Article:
Seal pups thrive on the Farne Islands
The number of Atlantic grey seals born on the Farne Islands off the coast of Northumberland has increased by 50 per cent in five years.
This year National Trust rangers counted 2,602 seal pups, compared to 1,740 in 2014.
A large amount of sand eels (the seals' favourite food) and few predators are thought to be behind the increase in numbers.
A flourishing population of seal pups is also a sign that the sea surrounding the Farne Islands is in good health. Several areas of the sea are protected and fishing has been limited.
Thomas Hendry says: “A lack of predators and a plentiful supply of sand eels – which makes up about 70 per cent of the seals’ diet – has helped bolster our seal pup numbers.
“This new record for the grey seal colony is certainly a milestone and could be good news for the health of our seas around the islands, indicating a good food supply due to fishing being limited partly due to several protected areas of sea around the islands.
“Over the next few years we will monitor the effect of a growing seal population and to manage the island habitats accordingly.”
The rangers have also noticed that the seals have changed the place of their rookeries (breeding sites). Previously most of the pups were born on the islands of North and South Wamses, but now many seals try to breed on Brownsman and Staple islands, which offer better protection from storms and high seas.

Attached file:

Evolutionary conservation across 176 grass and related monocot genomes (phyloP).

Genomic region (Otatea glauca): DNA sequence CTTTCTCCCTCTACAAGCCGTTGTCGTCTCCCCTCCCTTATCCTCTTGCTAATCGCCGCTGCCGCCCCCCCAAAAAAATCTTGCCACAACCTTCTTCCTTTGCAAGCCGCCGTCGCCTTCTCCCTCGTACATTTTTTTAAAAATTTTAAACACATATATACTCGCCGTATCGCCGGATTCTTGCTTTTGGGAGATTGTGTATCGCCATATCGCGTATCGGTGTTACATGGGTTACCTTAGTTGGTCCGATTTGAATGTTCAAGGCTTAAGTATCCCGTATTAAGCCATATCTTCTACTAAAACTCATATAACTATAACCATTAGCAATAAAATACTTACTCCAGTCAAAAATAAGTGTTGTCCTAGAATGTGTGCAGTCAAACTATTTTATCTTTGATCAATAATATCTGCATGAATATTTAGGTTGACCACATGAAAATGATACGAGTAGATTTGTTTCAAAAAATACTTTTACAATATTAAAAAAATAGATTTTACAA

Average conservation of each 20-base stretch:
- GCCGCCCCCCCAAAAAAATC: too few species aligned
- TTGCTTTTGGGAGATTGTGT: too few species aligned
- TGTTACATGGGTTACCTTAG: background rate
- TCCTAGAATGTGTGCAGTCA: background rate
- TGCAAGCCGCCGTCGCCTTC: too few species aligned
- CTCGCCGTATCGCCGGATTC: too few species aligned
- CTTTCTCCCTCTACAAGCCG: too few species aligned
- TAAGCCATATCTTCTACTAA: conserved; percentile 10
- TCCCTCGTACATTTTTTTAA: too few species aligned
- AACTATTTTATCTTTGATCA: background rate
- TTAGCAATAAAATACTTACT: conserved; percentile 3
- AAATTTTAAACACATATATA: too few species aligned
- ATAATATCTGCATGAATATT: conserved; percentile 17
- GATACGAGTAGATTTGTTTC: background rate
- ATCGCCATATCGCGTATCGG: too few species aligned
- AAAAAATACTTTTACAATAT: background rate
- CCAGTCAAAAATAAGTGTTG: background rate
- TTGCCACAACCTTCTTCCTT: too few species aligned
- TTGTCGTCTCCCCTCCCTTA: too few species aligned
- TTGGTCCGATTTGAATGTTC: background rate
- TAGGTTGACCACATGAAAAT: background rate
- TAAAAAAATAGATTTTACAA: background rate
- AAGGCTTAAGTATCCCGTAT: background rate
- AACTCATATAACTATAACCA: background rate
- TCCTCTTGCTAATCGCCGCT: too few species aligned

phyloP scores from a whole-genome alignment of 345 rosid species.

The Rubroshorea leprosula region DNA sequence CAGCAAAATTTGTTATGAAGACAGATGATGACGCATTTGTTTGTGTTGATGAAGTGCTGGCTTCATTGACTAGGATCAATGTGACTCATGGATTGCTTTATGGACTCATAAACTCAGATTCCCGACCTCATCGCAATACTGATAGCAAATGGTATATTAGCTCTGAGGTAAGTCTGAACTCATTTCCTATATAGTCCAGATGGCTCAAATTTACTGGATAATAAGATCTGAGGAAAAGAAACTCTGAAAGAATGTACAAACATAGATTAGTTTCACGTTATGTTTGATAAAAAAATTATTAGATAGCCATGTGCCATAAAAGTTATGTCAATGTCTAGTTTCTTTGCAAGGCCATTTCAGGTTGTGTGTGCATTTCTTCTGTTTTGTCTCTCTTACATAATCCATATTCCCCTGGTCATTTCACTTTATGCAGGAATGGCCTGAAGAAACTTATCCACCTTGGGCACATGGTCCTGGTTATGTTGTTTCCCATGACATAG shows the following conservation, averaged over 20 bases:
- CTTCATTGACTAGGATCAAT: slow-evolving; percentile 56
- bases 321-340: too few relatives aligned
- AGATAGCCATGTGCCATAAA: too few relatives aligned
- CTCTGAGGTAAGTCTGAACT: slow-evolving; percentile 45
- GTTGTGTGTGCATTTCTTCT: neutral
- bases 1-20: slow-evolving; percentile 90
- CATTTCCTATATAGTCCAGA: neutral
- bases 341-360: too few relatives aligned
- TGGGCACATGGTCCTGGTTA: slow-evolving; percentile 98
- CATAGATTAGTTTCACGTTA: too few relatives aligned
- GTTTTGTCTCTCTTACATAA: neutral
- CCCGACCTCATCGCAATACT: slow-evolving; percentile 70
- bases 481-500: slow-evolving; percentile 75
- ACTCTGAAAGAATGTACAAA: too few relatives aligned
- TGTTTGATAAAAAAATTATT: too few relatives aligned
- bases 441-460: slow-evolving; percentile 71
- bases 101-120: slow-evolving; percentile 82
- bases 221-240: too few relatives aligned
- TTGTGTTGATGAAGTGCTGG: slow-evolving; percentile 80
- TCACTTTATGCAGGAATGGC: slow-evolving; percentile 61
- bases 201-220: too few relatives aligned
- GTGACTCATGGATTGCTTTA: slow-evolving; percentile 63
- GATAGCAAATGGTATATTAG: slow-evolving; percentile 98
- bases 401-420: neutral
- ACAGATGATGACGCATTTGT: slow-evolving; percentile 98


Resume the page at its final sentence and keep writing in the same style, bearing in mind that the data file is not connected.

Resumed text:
Record-breaking year for seals further afield
Seal pup numbers have also hit record highs at Blakeney Point in Norfolk, where rangers counted more than 3,000 pups in December, compared to 2,000 in 2014 and 1,000 in 2012. A peaceful and quiet environment is thought to be behind their success.
Leighton Newman, a ranger at Blakeney Point, says: 'We are also fortunate to have a really supportive local community and visitors to the reserve.
'They have helped keep disturbance of the seals to a minimum, sticking to waymarked routes, staying clear of fenced off areas and ensuring that the seals have the space they need.'
National Trust volunteers helped the rangers count the pups between October and December.